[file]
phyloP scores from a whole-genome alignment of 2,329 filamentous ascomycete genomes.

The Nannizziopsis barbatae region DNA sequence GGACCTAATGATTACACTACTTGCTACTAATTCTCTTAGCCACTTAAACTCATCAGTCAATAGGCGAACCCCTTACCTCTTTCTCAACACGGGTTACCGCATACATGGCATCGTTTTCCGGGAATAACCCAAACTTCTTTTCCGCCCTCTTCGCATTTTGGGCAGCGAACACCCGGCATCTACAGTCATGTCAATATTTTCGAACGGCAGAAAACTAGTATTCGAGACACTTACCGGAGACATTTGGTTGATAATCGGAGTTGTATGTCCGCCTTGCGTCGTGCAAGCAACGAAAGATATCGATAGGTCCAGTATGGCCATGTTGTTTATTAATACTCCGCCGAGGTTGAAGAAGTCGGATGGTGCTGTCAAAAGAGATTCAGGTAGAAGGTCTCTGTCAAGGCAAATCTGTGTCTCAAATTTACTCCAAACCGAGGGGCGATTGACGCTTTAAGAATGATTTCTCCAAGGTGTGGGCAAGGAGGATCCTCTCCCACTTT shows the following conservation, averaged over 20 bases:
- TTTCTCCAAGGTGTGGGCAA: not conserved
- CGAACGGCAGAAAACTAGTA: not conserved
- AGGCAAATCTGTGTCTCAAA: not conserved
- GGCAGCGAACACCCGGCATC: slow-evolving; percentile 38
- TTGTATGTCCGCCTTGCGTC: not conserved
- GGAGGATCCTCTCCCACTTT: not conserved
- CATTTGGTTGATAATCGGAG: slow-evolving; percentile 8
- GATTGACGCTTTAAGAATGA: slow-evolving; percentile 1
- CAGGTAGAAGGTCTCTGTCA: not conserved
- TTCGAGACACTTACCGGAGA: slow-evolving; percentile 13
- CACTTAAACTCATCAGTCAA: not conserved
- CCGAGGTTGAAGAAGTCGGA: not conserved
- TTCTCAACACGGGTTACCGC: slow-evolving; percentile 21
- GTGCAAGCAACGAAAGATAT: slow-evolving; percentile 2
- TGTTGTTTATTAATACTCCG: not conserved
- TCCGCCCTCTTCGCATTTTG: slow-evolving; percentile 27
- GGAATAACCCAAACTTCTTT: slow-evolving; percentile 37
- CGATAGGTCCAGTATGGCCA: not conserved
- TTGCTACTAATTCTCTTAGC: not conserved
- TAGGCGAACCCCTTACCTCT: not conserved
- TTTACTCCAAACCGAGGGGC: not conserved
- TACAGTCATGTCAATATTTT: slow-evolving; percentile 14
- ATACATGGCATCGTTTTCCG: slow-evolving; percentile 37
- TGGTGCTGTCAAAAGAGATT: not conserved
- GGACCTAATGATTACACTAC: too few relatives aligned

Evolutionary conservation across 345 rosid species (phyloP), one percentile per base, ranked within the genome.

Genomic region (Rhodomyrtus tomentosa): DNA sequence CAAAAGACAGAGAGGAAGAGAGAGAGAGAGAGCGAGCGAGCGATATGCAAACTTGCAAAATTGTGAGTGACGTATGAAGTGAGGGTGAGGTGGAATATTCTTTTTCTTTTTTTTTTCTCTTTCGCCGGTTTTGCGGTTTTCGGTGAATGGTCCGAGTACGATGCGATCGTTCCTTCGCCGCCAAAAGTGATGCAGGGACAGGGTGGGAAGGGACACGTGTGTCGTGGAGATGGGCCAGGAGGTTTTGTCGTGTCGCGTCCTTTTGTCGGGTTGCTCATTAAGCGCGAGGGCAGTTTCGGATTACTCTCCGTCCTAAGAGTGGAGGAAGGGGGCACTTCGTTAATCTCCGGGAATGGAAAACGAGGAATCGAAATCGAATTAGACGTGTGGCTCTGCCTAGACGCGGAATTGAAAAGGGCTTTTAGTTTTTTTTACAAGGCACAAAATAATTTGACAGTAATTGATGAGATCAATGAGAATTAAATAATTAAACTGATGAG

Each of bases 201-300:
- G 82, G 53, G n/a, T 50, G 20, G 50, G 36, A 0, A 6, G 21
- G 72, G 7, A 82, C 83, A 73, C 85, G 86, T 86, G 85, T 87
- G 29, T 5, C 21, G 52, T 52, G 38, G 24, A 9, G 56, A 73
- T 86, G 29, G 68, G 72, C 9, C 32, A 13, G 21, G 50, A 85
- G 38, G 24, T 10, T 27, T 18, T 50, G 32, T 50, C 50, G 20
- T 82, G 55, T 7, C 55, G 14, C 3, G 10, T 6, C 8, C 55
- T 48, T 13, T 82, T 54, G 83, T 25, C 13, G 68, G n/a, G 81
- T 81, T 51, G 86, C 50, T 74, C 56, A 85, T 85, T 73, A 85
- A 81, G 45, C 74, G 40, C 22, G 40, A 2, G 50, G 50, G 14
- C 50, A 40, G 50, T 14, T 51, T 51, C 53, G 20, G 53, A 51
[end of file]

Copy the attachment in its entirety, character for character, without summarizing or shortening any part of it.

phyloP scores from a whole-genome alignment of 2,329 filamentous ascomycete genomes.

The Nannizziopsis barbatae region DNA sequence GGACCTAATGATTACACTACTTGCTACTAATTCTCTTAGCCACTTAAACTCATCAGTCAATAGGCGAACCCCTTACCTCTTTCTCAACACGGGTTACCGCATACATGGCATCGTTTTCCGGGAATAACCCAAACTTCTTTTCCGCCCTCTTCGCATTTTGGGCAGCGAACACCCGGCATCTACAGTCATGTCAATATTTTCGAACGGCAGAAAACTAGTATTCGAGACACTTACCGGAGACATTTGGTTGATAATCGGAGTTGTATGTCCGCCTTGCGTCGTGCAAGCAACGAAAGATATCGATAGGTCCAGTATGGCCATGTTGTTTATTAATACTCCGCCGAGGTTGAAGAAGTCGGATGGTGCTGTCAAAAGAGATTCAGGTAGAAGGTCTCTGTCAAGGCAAATCTGTGTCTCAAATTTACTCCAAACCGAGGGGCGATTGACGCTTTAAGAATGATTTCTCCAAGGTGTGGGCAAGGAGGATCCTCTCCCACTTT shows the following conservation, averaged over 20 bases:
- TTTCTCCAAGGTGTGGGCAA: not conserved
- CGAACGGCAGAAAACTAGTA: not conserved
- AGGCAAATCTGTGTCTCAAA: not conserved
- GGCAGCGAACACCCGGCATC: slow-evolving; percentile 38
- TTGTATGTCCGCCTTGCGTC: not conserved
- GGAGGATCCTCTCCCACTTT: not conserved
- CATTTGGTTGATAATCGGAG: slow-evolving; percentile 8
- GATTGACGCTTTAAGAATGA: slow-evolving; percentile 1
- CAGGTAGAAGGTCTCTGTCA: not conserved
- TTCGAGACACTTACCGGAGA: slow-evolving; percentile 13
- CACTTAAACTCATCAGTCAA: not conserved
- CCGAGGTTGAAGAAGTCGGA: not conserved
- TTCTCAACACGGGTTACCGC: slow-evolving; percentile 21
- GTGCAAGCAACGAAAGATAT: slow-evolving; percentile 2
- TGTTGTTTATTAATACTCCG: not conserved
- TCCGCCCTCTTCGCATTTTG: slow-evolving; percentile 27
- GGAATAACCCAAACTTCTTT: slow-evolving; percentile 37
- CGATAGGTCCAGTATGGCCA: not conserved
- TTGCTACTAATTCTCTTAGC: not conserved
- TAGGCGAACCCCTTACCTCT: not conserved
- TTTACTCCAAACCGAGGGGC: not conserved
- TACAGTCATGTCAATATTTT: slow-evolving; percentile 14
- ATACATGGCATCGTTTTCCG: slow-evolving; percentile 37
- TGGTGCTGTCAAAAGAGATT: not conserved
- GGACCTAATGATTACACTAC: too few relatives aligned

Evolutionary conservation across 345 rosid species (phyloP), one percentile per base, ranked within the genome.

Genomic region (Rhodomyrtus tomentosa): DNA sequence CAAAAGACAGAGAGGAAGAGAGAGAGAGAGAGCGAGCGAGCGATATGCAAACTTGCAAAATTGTGAGTGACGTATGAAGTGAGGGTGAGGTGGAATATTCTTTTTCTTTTTTTTTTCTCTTTCGCCGGTTTTGCGGTTTTCGGTGAATGGTCCGAGTACGATGCGATCGTTCCTTCGCCGCCAAAAGTGATGCAGGGACAGGGTGGGAAGGGACACGTGTGTCGTGGAGATGGGCCAGGAGGTTTTGTCGTGTCGCGTCCTTTTGTCGGGTTGCTCATTAAGCGCGAGGGCAGTTTCGGATTACTCTCCGTCCTAAGAGTGGAGGAAGGGGGCACTTCGTTAATCTCCGGGAATGGAAAACGAGGAATCGAAATCGAATTAGACGTGTGGCTCTGCCTAGACGCGGAATTGAAAAGGGCTTTTAGTTTTTTTTACAAGGCACAAAATAATTTGACAGTAATTGATGAGATCAATGAGAATTAAATAATTAAACTGATGAG

Each of bases 201-300:
- G 82, G 53, G n/a, T 50, G 20, G 50, G 36, A 0, A 6, G 21
- G 72, G 7, A 82, C 83, A 73, C 85, G 86, T 86, G 85, T 87
- G 29, T 5, C 21, G 52, T 52, G 38, G 24, A 9, G 56, A 73
- T 86, G 29, G 68, G 72, C 9, C 32, A 13, G 21, G 50, A 85
- G 38, G 24, T 10, T 27, T 18, T 50, G 32, T 50, C 50, G 20
- T 82, G 55, T 7, C 55, G 14, C 3, G 10, T 6, C 8, C 55
- T 48, T 13, T 82, T 54, G 83, T 25, C 13, G 68, G n/a, G 81
- T 81, T 51, G 86, C 50, T 74, C 56, A 85, T 85, T 73, A 85
- A 81, G 45, C 74, G 40, C 22, G 40, A 2, G 50, G 50, G 14
- C 50, A 40, G 50, T 14, T 51, T 51, C 53, G 20, G 53, A 51